There are plenty of reasons to be excited about up and coming wireless technologies. 5G is slowly gaining more coverage. WiFi 6 is also on the horizon: the next short-range technology seeking to boost performance in networks with lots of connected devices. And then, there’s something altogether different: ultra-wideband technology (UWB).
There’s no shortage of discussion over ultra-wideband technology. In 2019, Apple launched an iPhone featuring an ultra-wideband antenna, and there are rumours swirling about AirTags, a small positioning tracker equipped with a UWB antenna. Consumers are soon to be aware of the tech and the commercial IoT applications are also becoming clear.
UWB could drastically change the ways that devices interact with one another. With the potential for high data rate transmissions, while using minimal battery power, with the added benefit of centimeter-precise positioning, there are no shortage of potential applications.
What is ultra-wideband technology?
Ultra-wideband (UWB) is a newly developed wireless technology that may be best used for short-range object tracking. Specifically, the term ultra-wideband refers to the significantly larger spectrum (up to several GHz) employed. By definition, a bandwidth greater than 500 MHz is considered an ultra-wideband signal.
What makes UWB unique is the transmission mode. The technology harnesses a time-domain transmission, which effectively enables time of flight (ToF) measurements at short range – very similar to GPS technologies that use time of arrival (ToA) as a key positioning technique. Other short-range technologies determine distances by signal strength, which is less accurate.
UWB also features high data rates. Benchmarks put it at 10x higher than Bluetooth Low-Energy (BLE), which could drastically change the way that devices interact with one another; devices can transfer large volumes of data between one another.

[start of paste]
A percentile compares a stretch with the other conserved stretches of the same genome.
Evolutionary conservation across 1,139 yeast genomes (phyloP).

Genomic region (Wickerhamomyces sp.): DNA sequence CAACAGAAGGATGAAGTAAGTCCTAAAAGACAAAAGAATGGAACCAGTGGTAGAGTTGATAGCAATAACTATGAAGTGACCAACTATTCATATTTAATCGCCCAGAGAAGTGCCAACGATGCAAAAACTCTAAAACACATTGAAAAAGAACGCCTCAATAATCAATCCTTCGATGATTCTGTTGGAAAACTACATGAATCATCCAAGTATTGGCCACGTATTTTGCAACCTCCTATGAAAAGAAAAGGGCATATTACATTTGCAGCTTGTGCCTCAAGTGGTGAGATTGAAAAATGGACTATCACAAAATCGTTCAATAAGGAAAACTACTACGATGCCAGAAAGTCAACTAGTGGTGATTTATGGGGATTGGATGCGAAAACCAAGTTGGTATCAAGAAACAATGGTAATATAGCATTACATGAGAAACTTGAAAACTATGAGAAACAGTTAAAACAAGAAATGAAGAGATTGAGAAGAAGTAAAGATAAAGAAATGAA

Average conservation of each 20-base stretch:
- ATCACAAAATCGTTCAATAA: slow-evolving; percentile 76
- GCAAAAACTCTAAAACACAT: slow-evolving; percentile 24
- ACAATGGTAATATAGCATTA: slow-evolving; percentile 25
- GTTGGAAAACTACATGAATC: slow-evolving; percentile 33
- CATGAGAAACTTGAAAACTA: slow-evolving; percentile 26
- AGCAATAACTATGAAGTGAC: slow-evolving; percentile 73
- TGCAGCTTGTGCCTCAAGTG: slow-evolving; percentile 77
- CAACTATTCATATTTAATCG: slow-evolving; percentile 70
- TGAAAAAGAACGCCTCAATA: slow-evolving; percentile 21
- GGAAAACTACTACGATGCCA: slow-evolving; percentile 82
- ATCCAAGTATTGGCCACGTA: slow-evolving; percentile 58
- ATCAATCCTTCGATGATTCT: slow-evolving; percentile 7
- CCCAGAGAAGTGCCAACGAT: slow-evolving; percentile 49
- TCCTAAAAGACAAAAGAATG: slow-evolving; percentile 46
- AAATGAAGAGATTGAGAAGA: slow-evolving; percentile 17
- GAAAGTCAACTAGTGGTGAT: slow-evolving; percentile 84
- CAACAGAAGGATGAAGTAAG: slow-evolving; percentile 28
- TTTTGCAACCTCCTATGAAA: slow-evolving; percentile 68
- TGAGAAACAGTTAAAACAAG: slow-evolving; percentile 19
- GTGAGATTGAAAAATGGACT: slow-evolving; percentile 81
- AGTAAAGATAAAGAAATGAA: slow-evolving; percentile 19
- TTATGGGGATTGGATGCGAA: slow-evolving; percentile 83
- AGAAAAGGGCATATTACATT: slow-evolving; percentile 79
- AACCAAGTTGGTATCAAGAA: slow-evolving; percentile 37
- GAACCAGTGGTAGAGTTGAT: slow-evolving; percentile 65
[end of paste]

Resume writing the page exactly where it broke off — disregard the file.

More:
How ultra-wideband enables centimeter-precise object tracking
There are two published techniques that describe how ultra-wideband technologies enable accurate positioning data. The two-step approach provides more accuracy, although the differences between the two techniques are reportedly nominal.
Once two devices equipped with UWB radios come into contact with one another, they begin ranging. UWB uses ToF measurements from the roundtrip time of challenge and response packets sent between the two devices, from this, the precise location of the device can be easily ascertained. This can be calculated from a fixed or mobile device.
In factories or other indoor locations, the technology requires fixed anchors, so that UWB can calculate the position of devices within the area receiving coverage. These could be in the corners of a factory or warehouse. For example, in a warehouse, there could be further automation by introducing UWB-enabled antennas within packaging. In other industrial applications, UWB antennas could provide highly accurate location data – to align forklifts, trains or various other things. There are serious opportunities this brings to automate more routine tasks and commercial activities.
The developing UWB standard
Sony, Samsung and Bosch are three of the most recognisable companies comprising the FiRA consortium. The consortium is seeking to create a new standard using the technology that fell behind Bluetooth and WiFi in the early 2000s. Recent advances in technology have made the prospect and benefits of UWB all the more enticing.
One of the benefits of ultra-wideband technology is the sheer size of the bandwidth available. This makes it more secure while using less power – opening opportunities for secure mobile transactions and industrial manufacturing applications among others.
FiRA are targeting a completion date between 2022 and 2024 for the new standard. So while this date is a little while away, it uses the unlicensed spectrum, making it available now for use.